Each day, a new device or program is introduced into our world, compelling us to integrate more technology into our lives. Even the most mundane tasks, like washing the clothes, now involves computerized devices. Yet have you ever wondered how this pervasive amount of technology may be affecting the way that we learn? Could our learning style be evolving alongside technology? It has been suggested that, unlike the baby boomers of the post-World War II era, digital natives (a concept introduced by Marc Prensky) – or individuals reared in a technologically diverse environment dominated by unprecedented modes of communication and consistent exposure to vast amounts of information – may be physiologically primed (or wired) to process information differently than their non-native counterparts.
Generations that have been immersed in technology from the onset may, in fact, be more adept at utilizing narrative imagery rather than textual information and, therefore, have a more visual learning style. Basically, if you’re young enough, you may learn and think differently due to your early and abiding association with user interfaces. Depending on the decade in which you were born, you may thrive in learning environments in which technology with narrative imagery is properly employed.
In the Western world, learning has customarily taken place in text-based, lecture-centric environments, which seem to be incompatible with today’s visual learning style. If you were born sometime in the last millennium like me, you probably grew up in these conventional school environments. (However, your exposure to technology in the classroom probably varied considerably. I remember overhead projectors, card catalogs, film strips and film reels, which may be foreign to you.)
Research suggests that these established approaches to knowledge transfer may be counterproductive for and incompatible with the learning styles of modern learners, because they have been raised in a media-rich, digital backdrop. These modern learners started toying with computers, digital cameras and cell phones as toddlers, so they have grown accustomed to using devices with interactive displays. Consequently, they might benefit from more visually stimulating approaches to learning using symbols and other imagery.
Simply browse your iPhone or smartphone for examples of all of the graphical elements abundant in user interface design, where buttons and icons – instead of text – indicate functions. Digital natives are highly comfortable interacting with devices that use these elements and may be able to function more productively in similar learning environments. Research indicates that natives tend to access information through narrative imagery first and text second. For example:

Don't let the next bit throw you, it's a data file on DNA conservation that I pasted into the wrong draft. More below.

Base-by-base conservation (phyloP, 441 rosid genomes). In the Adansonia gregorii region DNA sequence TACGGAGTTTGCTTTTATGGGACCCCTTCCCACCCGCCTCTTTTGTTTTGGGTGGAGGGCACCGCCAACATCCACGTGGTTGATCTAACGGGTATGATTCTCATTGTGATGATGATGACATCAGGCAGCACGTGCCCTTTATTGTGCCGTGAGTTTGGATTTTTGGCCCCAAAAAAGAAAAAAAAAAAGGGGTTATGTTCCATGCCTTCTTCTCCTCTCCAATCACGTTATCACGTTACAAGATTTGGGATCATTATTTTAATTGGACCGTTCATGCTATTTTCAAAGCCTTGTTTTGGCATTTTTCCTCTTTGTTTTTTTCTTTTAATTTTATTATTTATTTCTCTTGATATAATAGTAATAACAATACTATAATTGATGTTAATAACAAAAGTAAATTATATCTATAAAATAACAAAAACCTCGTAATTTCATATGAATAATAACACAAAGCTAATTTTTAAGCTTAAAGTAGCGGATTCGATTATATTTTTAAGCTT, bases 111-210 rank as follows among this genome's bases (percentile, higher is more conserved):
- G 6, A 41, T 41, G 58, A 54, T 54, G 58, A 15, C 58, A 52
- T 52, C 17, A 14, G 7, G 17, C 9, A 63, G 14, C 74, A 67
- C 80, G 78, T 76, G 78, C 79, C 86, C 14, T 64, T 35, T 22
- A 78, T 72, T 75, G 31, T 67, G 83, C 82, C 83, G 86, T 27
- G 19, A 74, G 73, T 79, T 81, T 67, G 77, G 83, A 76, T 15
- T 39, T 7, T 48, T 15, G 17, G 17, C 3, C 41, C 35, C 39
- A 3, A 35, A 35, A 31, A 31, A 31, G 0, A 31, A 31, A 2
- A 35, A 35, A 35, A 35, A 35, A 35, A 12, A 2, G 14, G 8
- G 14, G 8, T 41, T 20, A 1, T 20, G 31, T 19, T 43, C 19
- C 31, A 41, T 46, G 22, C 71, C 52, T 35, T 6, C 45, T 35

A similar comparison to the table above was made in Eric Palmer’s “Visual Learning Styles among Digital Natives” Purdue e-Pub.
Depictions such as the one above have robust communicative and educational properties and can convey multiple messages simultaneously without the use of text. Many forms of writing consisting of symbols or hieroglyphs have been used since the beginning of time, starting with the most primeval humans.
Interestingly, because technology is so ubiquitous and modern learners may be evolving with it, it has been conjectured that technology-based instruction may exceed the effectiveness of traditional training methods. Utilizing narrative imagery as an instructional tool may enable the natives to utilize the information more efficiently and meaningfully than textual information, thereby possibly reducing the training time. If we can effectively utilize technology to help people learn while simultaneously reducing training time, why not?
Since the research claims that most learners are now “programmed” to be more visually receptive than ever before, we must begin to examine the following:
- Are we shifting our instructional tactics rapidly enough to accommodate this new more visual learning style?
- What types of digital learning could we use to strengthen the learning experience of the bulk of these modern learners?
- How can we use technology to redesign learning for students so that we achieve better results in less time?
It seems that we preserve the outmoded models of instruction for various reasons – perhaps because we favor more established, traditional approaches to instruction because of their familiarity, and change is often daunting. Or perhaps we are overwhelmed by the plethora of technologies available and do not know which tool is appropriate for a particular application. Nonetheless, it is obvious that we must inevitably respond to this shift from older learning styles to the newer more visual learning style to promote a deeper understanding.
Want to learn more about learning? Read about our brain’s magic number, three.